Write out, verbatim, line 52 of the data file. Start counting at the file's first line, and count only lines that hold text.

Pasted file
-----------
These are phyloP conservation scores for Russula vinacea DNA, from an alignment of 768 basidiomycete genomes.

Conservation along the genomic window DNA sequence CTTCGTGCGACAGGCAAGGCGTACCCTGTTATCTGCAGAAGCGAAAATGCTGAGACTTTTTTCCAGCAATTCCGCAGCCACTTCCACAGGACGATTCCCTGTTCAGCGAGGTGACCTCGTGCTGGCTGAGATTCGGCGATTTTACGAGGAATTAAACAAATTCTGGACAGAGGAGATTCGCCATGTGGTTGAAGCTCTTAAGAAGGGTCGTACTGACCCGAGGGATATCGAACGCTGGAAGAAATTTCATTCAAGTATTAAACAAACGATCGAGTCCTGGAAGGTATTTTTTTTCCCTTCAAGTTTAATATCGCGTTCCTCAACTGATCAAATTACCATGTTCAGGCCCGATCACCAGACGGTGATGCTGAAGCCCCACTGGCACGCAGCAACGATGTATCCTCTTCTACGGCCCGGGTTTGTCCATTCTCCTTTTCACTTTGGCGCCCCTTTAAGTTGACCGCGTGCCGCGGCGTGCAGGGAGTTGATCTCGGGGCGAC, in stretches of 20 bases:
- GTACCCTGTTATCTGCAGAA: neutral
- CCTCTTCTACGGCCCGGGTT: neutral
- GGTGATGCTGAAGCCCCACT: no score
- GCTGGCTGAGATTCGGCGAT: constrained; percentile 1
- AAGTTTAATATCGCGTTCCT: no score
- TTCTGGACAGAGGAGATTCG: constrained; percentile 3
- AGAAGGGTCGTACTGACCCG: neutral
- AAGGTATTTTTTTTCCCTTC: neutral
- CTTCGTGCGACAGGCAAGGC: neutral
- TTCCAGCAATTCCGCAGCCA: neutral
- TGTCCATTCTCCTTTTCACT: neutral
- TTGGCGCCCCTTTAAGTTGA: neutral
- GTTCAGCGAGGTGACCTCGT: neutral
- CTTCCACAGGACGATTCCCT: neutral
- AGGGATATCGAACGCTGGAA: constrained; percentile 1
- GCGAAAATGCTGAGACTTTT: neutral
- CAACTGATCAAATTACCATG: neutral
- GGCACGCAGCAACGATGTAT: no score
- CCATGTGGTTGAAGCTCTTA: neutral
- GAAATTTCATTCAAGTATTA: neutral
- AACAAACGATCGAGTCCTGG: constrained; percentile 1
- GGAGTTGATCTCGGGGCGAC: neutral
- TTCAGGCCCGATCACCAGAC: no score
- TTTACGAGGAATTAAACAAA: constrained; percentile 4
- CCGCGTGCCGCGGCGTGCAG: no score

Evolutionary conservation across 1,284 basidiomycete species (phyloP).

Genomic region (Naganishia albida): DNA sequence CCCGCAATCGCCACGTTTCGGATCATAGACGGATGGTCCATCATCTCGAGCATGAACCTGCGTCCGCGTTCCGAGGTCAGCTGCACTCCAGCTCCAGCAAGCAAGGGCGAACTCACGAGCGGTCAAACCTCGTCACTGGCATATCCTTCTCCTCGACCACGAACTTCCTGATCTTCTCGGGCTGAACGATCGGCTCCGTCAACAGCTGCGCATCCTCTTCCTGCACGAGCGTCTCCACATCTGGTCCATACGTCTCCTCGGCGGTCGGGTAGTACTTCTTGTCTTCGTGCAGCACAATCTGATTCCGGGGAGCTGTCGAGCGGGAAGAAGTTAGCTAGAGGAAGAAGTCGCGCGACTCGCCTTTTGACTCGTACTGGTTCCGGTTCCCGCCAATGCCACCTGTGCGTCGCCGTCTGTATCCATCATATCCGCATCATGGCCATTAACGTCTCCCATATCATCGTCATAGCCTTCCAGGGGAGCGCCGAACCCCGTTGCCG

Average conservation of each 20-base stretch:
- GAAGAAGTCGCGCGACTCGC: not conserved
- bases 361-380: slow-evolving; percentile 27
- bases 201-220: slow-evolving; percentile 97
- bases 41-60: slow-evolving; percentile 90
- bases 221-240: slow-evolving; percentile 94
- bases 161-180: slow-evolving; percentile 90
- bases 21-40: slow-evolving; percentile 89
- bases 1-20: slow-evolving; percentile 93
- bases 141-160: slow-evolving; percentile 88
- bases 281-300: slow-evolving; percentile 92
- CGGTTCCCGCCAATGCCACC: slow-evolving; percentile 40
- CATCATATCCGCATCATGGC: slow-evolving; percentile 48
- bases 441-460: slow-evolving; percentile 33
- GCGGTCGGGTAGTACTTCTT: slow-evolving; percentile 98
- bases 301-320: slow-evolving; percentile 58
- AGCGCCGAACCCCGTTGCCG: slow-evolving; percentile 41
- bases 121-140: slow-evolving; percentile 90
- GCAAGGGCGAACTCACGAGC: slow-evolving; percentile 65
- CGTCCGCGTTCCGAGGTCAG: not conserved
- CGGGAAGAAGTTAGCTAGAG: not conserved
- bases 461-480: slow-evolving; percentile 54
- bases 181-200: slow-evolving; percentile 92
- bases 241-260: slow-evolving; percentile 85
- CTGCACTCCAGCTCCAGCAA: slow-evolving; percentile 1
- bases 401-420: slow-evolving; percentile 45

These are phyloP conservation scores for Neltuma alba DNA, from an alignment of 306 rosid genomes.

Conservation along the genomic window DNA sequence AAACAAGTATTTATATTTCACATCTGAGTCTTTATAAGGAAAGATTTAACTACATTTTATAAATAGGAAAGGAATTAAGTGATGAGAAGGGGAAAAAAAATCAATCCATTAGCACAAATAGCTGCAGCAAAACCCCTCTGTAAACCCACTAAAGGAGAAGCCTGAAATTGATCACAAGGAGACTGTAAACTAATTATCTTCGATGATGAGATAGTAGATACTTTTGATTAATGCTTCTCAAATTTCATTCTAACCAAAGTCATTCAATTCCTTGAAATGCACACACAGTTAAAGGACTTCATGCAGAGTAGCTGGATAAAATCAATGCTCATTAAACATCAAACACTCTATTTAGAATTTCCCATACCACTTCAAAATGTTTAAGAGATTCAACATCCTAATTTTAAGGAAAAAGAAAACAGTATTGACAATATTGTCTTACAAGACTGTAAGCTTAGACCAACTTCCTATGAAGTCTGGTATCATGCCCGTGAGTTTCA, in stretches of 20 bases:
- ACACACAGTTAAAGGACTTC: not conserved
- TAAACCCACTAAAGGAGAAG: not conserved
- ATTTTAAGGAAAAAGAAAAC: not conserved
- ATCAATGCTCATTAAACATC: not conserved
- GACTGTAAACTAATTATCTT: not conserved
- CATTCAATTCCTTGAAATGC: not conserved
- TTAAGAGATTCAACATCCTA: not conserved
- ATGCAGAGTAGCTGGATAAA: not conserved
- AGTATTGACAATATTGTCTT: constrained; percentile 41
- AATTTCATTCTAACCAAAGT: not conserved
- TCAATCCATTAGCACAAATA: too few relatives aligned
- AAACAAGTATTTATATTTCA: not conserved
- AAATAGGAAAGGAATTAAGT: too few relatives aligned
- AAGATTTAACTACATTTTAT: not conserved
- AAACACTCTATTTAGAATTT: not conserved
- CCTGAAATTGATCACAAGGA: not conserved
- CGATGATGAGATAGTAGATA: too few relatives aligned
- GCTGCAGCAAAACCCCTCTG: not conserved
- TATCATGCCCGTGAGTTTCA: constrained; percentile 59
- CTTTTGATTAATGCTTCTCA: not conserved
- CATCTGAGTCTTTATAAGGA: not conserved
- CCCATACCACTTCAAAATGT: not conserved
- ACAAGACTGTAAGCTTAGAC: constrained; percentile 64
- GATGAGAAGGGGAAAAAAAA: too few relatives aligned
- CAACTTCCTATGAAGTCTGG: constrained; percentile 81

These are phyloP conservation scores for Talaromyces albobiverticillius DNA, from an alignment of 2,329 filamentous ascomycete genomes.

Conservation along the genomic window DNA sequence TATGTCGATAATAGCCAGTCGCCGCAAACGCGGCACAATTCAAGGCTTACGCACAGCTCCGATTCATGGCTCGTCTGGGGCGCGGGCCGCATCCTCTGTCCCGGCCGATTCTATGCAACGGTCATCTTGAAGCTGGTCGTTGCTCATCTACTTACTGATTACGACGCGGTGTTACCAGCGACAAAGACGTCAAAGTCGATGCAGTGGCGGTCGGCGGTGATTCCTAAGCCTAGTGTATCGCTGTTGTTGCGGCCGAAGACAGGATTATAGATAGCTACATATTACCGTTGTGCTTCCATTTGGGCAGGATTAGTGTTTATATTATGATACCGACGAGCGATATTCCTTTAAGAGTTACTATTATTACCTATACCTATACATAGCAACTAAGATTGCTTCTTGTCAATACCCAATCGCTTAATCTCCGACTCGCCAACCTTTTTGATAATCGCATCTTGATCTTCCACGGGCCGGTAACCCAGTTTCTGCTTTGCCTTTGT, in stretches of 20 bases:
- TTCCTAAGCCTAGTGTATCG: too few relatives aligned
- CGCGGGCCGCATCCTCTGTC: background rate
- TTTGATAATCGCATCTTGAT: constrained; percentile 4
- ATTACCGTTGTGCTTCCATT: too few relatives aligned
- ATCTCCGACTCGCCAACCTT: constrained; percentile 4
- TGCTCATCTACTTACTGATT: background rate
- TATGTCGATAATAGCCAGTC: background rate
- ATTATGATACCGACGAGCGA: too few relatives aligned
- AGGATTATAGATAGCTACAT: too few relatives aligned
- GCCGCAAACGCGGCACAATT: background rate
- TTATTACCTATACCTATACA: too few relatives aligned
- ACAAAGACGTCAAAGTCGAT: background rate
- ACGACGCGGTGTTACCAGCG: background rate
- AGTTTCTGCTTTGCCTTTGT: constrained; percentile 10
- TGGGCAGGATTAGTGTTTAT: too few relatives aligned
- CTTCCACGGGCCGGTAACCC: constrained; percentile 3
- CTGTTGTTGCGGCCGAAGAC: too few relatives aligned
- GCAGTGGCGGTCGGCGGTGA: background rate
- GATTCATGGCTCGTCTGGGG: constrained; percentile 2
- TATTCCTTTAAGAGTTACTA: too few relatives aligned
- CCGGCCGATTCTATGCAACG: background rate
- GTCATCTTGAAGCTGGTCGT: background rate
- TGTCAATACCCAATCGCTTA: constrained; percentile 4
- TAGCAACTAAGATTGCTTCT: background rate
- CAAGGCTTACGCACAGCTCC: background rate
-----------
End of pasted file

- bases 181-200: slow-evolving; percentile 92